While we were still contemplating these events, there have been unfolded to us the Dispatches of that gallant Guardsman, Lord Gort. Some noble Lords will remember that John Fortescue, the military historian, says: As a sample of the prowess of the British infantry, where the battalions retired, facing about in succession at every hundred yards, as steadily and proudly as they advanced, Fontenoy stands without equal in our history. One is tempted to think that if John Fortescue could rise from his grave and lend his pen to describe Gort's retirement to the coast, he would say that British infantry with all other troops have never touched a higher level. Here was an epic which had for its epilogue the shrewdly-planned, dare-devil exploits of those "little boats of Britain" who restored to us thousands of our valiant soldiers to live and fight for us another day. Here is a bloodstained page in our story, but one which we shall read and re-read with a sense of deep gratitude and a sigh of intense relief.

We soldiers must be, and indeed are ever, the first to remember that the Royal Navy and Merchant Service seem neither to slumber nor sleep. Their labours are as continuous as they are strenuous. Swift and silent to strike a blow wherever a blow may prove most effective, they carry our troops all over the world, they guard and guide those precious convoys which carry to us in startling abundance our daily food, and bring to us the weapons of war with which to confound the devices of a fiend in human form. And from our great and good sister across the Atlantic there are borne to us in ever-increasing measure those substantial tokens of her sympathy which will go far to work out our salvation, and crush to dust the system which for years has dominated the face of Europe.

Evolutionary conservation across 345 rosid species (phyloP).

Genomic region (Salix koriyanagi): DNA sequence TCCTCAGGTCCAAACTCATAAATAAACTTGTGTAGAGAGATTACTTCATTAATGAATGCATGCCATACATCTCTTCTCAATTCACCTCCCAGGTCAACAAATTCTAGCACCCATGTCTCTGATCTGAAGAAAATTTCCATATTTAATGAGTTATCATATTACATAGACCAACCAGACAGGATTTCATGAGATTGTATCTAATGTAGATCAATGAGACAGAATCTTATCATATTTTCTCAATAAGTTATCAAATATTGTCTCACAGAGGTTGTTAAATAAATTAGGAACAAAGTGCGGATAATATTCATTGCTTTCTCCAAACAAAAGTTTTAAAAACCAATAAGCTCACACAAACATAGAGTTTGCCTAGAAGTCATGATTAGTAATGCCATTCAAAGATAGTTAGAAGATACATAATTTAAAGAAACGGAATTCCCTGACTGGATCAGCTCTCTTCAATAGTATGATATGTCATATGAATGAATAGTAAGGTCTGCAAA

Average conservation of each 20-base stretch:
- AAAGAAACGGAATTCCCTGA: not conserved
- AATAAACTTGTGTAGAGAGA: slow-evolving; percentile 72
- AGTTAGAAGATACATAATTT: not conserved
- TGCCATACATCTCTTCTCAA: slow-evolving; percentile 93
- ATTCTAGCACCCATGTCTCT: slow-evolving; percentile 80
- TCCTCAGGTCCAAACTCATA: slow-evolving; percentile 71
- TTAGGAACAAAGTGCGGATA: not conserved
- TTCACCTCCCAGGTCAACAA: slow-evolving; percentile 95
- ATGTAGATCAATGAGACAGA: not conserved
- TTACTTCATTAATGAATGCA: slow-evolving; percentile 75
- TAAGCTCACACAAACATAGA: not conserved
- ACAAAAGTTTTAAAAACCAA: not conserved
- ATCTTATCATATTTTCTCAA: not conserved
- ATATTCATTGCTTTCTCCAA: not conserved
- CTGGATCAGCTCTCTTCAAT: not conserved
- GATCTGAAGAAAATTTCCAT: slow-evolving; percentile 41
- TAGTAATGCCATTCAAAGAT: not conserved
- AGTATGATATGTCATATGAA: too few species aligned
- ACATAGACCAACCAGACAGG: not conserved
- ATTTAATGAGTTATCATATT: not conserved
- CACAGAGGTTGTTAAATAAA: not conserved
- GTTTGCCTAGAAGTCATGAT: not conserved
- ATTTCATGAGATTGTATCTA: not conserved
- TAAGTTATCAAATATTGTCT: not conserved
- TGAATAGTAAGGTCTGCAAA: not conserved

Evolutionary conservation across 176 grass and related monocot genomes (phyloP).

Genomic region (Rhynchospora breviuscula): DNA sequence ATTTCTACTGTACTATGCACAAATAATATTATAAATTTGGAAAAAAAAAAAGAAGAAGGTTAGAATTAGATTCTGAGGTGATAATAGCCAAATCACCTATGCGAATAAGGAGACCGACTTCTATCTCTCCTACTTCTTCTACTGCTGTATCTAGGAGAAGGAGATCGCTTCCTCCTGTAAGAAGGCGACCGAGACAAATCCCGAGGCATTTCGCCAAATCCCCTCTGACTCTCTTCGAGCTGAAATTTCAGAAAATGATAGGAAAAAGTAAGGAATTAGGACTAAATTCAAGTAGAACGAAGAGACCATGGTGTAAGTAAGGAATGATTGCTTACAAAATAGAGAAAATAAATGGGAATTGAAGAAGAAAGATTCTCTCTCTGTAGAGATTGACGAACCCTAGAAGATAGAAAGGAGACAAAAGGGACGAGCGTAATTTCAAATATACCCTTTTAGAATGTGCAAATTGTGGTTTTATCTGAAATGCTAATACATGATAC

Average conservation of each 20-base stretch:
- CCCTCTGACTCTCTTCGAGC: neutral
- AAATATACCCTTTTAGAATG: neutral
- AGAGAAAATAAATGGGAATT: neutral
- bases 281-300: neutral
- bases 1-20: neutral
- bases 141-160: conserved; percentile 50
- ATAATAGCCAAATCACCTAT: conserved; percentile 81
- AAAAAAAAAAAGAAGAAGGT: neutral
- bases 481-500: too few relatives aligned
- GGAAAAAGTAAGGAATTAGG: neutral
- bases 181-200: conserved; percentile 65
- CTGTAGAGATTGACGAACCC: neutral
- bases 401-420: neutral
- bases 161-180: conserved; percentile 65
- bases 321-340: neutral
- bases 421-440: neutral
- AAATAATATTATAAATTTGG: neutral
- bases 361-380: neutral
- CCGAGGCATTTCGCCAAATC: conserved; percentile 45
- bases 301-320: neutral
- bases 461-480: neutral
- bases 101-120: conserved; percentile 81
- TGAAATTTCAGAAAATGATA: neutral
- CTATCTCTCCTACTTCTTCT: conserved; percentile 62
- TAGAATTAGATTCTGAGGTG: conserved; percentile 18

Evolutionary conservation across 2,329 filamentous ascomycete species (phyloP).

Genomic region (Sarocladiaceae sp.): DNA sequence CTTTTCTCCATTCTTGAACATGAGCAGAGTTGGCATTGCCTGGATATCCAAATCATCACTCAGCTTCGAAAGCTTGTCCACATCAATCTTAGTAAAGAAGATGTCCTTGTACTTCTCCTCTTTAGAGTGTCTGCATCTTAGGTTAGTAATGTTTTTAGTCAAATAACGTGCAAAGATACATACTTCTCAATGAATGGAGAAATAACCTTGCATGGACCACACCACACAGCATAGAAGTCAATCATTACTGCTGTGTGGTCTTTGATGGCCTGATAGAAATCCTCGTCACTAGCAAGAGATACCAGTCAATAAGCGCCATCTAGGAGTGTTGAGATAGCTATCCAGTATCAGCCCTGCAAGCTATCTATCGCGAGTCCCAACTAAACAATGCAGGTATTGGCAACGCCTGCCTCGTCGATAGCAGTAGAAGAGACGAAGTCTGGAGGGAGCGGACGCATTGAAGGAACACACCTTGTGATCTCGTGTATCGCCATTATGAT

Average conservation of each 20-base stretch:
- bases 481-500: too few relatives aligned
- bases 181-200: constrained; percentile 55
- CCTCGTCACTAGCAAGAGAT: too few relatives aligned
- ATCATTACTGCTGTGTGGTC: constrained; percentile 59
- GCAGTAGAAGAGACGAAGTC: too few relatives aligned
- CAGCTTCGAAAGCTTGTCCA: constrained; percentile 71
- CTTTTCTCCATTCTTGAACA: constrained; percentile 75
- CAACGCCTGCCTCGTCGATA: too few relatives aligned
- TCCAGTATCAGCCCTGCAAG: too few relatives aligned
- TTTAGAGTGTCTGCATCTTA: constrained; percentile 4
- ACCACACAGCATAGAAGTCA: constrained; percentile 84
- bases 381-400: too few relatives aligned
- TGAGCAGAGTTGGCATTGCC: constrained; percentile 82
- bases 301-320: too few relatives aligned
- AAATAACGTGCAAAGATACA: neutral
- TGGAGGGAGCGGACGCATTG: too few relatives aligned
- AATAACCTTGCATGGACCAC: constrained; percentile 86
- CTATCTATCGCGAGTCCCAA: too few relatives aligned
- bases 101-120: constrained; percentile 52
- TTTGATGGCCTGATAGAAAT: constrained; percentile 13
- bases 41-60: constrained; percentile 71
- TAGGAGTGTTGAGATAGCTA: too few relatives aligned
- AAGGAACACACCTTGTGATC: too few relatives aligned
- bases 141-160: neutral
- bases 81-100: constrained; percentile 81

Just forty years have passed since King George V of happy memory, as the guest of the First Citizen of London, made his famous appeal, "Wake up, England That was an appeal with special intent, but its echoes will scarcely die so long as this giant City holds pride of place among the Capitals of the World. Twelve years later came that even more urgent and more sonorous appeal, "Your King and country need you." The reply was that 3,000,000 men from town and village, field and factory, mine and moor—squire and yokel, Peer and peasant—without coercion or compulsion, leapt to arms to be locked in struggle through four long years of blood and agony and at the end to unfurl the banner of victory. But when the captains had departed and the tumult and shouting were silenced, easygoing and peace-loving Britain could not see the danger ahead—the danger which, if at first no bigger than a man's hand, began to take shape even before the ink was dry on the clumsy document signed at Versailles. As the cloud grew more and more threatening, there still prevailed a feeling that another great war was unthinkable. There lurked an almost pathetic belief in the promises of a cruel and crafty foe-man whose most solemn pledges and promises have all proved to have been written on scraps of paper.